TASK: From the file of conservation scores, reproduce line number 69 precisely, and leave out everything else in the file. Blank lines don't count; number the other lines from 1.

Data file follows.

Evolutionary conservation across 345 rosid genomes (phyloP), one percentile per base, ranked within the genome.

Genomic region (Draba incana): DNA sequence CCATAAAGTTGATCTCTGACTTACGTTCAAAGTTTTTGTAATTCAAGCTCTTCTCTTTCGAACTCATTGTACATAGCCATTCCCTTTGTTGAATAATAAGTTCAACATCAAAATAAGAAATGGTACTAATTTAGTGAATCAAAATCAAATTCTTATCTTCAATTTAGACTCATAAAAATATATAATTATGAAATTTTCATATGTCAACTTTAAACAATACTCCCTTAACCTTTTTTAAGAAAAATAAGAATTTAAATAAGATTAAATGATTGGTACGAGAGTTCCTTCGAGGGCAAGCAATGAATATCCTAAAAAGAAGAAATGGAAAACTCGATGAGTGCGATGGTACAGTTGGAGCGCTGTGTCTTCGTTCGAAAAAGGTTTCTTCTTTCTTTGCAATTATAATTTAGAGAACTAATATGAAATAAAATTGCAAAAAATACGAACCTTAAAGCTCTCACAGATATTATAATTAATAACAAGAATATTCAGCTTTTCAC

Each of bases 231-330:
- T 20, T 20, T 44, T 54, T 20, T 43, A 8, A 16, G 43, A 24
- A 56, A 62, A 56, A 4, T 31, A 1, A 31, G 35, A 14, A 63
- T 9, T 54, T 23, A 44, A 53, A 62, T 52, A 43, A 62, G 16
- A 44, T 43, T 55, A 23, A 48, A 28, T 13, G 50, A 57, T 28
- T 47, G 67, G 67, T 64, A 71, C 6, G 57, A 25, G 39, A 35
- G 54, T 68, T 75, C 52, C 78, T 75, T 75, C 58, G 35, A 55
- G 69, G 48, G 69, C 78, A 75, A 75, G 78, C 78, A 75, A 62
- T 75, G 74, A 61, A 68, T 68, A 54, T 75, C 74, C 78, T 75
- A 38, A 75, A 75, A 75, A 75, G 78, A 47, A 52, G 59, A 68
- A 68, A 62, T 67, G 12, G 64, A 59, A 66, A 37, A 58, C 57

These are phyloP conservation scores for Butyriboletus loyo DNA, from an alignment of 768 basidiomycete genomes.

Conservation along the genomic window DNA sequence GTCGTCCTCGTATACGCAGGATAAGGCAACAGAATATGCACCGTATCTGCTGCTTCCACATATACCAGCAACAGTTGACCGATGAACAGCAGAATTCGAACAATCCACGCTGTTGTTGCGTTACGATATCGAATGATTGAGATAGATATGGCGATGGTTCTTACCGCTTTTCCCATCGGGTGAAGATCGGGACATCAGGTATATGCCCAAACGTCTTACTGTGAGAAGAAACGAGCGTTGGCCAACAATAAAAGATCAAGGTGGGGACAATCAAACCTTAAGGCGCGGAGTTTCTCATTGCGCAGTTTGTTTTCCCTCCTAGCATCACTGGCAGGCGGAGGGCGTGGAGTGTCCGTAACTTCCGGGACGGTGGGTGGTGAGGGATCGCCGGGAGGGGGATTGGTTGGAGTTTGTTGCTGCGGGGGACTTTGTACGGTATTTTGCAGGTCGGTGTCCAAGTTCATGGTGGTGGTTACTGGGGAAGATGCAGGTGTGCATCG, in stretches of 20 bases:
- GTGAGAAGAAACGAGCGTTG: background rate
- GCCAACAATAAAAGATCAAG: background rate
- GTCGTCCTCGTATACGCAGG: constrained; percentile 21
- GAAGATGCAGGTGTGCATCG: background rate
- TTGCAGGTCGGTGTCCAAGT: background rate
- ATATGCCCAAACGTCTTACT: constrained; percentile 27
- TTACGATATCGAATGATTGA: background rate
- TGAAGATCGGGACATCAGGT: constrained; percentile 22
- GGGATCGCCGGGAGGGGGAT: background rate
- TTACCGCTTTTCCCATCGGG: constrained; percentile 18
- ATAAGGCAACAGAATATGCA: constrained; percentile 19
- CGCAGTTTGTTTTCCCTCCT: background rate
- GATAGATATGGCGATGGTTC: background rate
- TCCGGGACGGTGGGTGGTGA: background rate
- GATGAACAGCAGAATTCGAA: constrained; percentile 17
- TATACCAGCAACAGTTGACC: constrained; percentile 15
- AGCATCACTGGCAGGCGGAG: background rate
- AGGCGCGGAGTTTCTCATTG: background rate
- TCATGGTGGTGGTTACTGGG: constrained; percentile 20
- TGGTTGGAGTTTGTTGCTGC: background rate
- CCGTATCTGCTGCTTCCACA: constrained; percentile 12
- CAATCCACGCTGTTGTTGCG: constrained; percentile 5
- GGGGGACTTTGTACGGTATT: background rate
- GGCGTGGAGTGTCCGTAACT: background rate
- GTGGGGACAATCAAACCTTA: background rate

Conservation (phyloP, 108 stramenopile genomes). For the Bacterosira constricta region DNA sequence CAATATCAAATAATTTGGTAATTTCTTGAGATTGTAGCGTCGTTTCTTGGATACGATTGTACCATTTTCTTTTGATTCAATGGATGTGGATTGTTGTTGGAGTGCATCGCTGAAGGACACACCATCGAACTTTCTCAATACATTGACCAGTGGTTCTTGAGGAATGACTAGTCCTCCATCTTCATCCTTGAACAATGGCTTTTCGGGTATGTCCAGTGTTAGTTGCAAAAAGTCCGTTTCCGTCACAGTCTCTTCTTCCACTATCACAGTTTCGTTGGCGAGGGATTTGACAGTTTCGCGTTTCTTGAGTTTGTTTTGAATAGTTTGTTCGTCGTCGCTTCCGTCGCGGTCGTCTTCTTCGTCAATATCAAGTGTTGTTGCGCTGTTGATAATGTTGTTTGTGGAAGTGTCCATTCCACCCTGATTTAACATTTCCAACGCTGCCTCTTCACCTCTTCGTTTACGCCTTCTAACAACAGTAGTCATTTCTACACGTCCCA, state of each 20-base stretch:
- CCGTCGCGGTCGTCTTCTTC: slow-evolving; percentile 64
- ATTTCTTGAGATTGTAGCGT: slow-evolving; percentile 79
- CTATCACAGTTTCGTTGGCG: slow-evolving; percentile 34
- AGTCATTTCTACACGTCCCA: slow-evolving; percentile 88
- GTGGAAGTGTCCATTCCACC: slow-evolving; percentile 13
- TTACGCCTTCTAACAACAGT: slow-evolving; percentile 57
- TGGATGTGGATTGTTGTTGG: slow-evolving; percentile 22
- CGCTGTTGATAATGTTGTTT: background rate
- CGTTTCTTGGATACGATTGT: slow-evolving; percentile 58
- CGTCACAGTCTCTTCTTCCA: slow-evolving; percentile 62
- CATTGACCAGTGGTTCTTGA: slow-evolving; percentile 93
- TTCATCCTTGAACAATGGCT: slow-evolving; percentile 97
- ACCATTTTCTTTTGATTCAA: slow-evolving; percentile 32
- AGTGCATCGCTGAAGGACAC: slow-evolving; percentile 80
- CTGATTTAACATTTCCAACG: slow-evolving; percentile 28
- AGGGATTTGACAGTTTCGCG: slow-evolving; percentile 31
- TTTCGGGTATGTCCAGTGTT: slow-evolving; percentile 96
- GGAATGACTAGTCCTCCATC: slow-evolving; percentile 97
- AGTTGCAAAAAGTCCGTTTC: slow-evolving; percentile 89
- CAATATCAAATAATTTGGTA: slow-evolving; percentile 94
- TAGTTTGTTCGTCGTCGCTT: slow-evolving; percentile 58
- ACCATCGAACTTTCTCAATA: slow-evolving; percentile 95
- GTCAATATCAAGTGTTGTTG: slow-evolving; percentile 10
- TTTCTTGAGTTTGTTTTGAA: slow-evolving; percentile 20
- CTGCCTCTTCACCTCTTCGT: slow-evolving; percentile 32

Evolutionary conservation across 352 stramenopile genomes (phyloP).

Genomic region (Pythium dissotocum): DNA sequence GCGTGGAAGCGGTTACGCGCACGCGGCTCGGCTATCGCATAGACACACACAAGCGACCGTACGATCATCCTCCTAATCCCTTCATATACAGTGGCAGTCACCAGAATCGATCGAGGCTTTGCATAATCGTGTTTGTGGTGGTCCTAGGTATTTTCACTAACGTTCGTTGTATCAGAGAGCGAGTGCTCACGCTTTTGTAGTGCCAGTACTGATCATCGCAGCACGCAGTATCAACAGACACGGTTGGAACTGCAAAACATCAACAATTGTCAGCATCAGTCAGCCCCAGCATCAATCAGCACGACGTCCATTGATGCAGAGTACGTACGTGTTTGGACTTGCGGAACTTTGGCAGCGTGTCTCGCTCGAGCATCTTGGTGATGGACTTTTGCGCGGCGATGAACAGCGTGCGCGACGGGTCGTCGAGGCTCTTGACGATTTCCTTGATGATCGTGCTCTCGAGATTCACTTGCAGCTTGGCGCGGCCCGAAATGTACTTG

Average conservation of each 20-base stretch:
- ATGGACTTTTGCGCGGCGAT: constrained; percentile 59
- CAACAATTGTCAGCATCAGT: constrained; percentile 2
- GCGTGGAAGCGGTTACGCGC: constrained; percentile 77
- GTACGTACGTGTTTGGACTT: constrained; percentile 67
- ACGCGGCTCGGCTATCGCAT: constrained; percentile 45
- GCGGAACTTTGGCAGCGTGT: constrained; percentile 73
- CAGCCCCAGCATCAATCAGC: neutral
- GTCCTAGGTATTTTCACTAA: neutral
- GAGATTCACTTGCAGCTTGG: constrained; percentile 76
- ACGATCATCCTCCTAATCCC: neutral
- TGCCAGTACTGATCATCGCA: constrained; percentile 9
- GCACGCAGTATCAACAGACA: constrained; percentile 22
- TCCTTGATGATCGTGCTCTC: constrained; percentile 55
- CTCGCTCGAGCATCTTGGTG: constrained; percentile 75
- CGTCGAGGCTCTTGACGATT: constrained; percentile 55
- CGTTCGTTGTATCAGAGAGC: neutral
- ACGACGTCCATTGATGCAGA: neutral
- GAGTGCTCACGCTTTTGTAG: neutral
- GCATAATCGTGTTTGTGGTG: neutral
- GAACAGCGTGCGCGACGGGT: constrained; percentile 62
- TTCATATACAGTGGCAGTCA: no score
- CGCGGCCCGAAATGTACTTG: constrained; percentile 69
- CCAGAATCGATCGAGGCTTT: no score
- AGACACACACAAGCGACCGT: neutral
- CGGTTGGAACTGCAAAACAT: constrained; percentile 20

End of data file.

Average conservation of each 20-base stretch: